After losing her mum and sister to breast cancer, Bami was hypervigilant about her own risk. Now, she volunteers her time and efforts to educating others on what to look out for.
I will be a victor, not a victim
In 1990, Bami's mum was diagnosed with breast cancer. In 2011, her sister was diagnosed. Both of them sadly passed away with secondary breast cancer. This urged Bami to get a preventative mastectomy, but, as she tells us in this podcast, the surgery uncovered that she had already developed the disease.
Thankfully, Bami's cancer was caught early enough - but she knows that other people may not know their risk. She tells us how important it is to educate others, particularly people from BAME communities, on the signs and symptoms of breast cancer.
Tune in to hear about the incredible work Bami has done to raise awareness, the stigmas she hopes to dispel, and how she would like to see the narratives around cancer continue to become more inclusive and representative of minorities.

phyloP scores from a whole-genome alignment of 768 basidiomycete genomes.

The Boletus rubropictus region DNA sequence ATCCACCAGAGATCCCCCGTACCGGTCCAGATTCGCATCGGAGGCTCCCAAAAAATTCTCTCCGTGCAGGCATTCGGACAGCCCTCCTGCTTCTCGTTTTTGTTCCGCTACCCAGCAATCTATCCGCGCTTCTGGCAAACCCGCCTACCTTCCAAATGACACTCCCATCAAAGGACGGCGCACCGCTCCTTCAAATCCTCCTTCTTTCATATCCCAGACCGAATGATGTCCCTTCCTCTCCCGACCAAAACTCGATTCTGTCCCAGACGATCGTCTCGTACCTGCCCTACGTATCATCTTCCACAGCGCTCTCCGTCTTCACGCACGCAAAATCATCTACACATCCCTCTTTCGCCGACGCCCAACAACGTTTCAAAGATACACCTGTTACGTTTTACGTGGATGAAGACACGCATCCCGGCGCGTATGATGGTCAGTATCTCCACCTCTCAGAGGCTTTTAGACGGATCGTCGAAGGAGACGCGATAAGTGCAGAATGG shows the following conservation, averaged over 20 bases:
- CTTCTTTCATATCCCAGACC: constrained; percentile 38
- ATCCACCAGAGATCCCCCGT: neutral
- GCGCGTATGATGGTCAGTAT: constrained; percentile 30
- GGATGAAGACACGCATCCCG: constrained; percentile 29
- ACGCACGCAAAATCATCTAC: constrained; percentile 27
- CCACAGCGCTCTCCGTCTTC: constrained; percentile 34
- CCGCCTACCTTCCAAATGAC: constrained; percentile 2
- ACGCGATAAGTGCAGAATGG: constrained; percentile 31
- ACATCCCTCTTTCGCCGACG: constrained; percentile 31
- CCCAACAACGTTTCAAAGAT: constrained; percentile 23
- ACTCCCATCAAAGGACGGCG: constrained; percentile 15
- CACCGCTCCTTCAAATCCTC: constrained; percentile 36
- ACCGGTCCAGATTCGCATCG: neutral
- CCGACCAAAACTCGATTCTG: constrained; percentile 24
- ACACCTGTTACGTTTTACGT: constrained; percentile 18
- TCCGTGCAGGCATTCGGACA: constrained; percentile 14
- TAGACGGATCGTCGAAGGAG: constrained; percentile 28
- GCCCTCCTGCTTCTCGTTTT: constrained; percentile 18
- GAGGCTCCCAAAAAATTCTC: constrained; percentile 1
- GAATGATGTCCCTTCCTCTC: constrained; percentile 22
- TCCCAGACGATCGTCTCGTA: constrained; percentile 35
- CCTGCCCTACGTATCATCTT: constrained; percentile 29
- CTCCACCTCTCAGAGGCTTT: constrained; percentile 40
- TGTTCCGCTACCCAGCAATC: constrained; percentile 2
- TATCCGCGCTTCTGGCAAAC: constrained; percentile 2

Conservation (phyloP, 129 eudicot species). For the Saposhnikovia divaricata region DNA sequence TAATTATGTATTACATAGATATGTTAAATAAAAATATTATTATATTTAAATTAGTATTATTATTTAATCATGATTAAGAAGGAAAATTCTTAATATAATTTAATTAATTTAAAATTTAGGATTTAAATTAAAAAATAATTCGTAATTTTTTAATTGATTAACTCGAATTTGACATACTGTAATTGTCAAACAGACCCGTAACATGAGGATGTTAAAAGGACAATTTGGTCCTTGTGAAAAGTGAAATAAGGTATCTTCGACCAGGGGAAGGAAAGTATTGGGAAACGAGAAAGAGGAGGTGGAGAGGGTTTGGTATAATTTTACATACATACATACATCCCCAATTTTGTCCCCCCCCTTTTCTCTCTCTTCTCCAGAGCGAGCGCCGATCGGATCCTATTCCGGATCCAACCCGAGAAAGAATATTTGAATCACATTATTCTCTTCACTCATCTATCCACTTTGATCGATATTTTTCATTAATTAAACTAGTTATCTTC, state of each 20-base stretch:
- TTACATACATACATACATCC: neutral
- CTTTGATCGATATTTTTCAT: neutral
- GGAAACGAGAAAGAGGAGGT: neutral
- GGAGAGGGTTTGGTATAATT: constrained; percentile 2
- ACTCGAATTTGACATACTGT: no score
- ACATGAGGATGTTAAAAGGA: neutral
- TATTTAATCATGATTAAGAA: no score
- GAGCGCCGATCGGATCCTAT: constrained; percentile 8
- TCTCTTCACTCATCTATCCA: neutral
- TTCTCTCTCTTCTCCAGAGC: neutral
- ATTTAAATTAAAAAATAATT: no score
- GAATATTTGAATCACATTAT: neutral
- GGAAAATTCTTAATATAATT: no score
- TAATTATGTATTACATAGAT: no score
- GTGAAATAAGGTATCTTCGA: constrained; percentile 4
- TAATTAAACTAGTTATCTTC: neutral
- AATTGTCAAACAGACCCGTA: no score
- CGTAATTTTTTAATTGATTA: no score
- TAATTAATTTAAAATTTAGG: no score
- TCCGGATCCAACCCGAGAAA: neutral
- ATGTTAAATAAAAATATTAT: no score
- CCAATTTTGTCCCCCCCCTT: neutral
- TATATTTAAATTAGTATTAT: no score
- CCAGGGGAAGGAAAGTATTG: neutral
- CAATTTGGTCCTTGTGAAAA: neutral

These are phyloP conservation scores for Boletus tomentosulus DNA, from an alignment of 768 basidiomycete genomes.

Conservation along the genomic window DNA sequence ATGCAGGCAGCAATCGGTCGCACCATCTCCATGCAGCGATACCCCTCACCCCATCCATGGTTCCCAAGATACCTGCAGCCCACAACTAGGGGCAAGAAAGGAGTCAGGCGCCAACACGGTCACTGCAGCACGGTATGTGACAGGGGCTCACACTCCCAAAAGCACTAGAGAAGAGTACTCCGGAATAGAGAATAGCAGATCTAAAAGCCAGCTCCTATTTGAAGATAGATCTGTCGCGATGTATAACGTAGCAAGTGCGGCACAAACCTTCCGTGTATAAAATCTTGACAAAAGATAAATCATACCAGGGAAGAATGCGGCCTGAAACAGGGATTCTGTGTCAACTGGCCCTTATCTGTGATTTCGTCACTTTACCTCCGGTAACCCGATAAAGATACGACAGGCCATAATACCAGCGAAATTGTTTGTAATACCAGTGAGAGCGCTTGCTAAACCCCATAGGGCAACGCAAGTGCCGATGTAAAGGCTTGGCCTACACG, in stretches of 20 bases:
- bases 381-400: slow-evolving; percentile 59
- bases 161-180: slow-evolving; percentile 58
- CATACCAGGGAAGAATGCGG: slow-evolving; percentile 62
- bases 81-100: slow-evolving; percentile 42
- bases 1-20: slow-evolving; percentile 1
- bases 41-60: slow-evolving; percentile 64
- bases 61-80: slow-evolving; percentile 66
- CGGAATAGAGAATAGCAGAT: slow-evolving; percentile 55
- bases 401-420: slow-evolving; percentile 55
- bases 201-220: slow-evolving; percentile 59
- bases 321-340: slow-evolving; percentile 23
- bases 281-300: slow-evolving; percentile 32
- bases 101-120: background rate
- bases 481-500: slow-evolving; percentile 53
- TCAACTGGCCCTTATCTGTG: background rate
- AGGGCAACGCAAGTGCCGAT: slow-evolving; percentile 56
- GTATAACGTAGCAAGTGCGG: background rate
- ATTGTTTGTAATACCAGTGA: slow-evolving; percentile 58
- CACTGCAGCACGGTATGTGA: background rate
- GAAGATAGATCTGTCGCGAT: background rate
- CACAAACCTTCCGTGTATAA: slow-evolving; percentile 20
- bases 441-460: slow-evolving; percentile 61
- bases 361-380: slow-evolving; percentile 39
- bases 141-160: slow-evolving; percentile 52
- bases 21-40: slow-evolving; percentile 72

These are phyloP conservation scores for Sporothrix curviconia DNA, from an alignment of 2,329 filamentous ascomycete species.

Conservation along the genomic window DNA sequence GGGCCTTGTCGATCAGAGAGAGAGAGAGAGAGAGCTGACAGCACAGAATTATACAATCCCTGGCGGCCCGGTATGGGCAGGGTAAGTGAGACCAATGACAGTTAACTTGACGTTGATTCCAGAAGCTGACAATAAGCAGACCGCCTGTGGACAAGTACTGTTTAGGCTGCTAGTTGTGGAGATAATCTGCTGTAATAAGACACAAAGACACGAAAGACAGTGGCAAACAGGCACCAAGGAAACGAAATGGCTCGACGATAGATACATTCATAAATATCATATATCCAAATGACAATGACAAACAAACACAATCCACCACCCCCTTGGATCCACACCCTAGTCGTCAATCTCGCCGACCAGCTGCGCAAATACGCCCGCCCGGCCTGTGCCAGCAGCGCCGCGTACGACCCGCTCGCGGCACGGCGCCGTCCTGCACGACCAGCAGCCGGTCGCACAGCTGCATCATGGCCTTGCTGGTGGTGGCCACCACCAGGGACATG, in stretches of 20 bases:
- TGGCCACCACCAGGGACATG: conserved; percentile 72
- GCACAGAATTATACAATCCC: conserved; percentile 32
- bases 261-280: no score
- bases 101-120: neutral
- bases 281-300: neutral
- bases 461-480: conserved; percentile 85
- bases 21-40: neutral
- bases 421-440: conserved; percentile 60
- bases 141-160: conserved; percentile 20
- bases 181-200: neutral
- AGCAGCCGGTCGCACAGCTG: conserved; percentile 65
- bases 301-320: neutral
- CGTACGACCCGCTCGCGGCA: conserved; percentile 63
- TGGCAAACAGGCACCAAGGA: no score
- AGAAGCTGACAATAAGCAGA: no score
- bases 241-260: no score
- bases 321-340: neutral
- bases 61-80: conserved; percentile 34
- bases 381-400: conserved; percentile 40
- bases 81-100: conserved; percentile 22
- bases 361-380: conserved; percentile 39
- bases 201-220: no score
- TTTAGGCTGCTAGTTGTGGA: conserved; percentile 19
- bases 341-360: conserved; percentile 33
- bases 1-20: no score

Secrecy and silence are deadly. I know the damage - first hand - that secrecy, stigma, silence and shame around health does. Especially around breast cancer.
Everyone’s experience is unique to them. This podcast contains the personal story and experience of the speaker, rather than that of Breast Cancer Now.
You can subscribe to Breast Cancer Now in your podcast app to stay tuned for more episodes of 'My story', as well as discussions with healthcare professionals and researchers.
Jane was diagnosed with breast cancer in 2013 after her tumour was initially missed by mammogram and ultrasound scans. Since then, she’s been doing what she can to raise awareness amongst her friends, family and colleagues.
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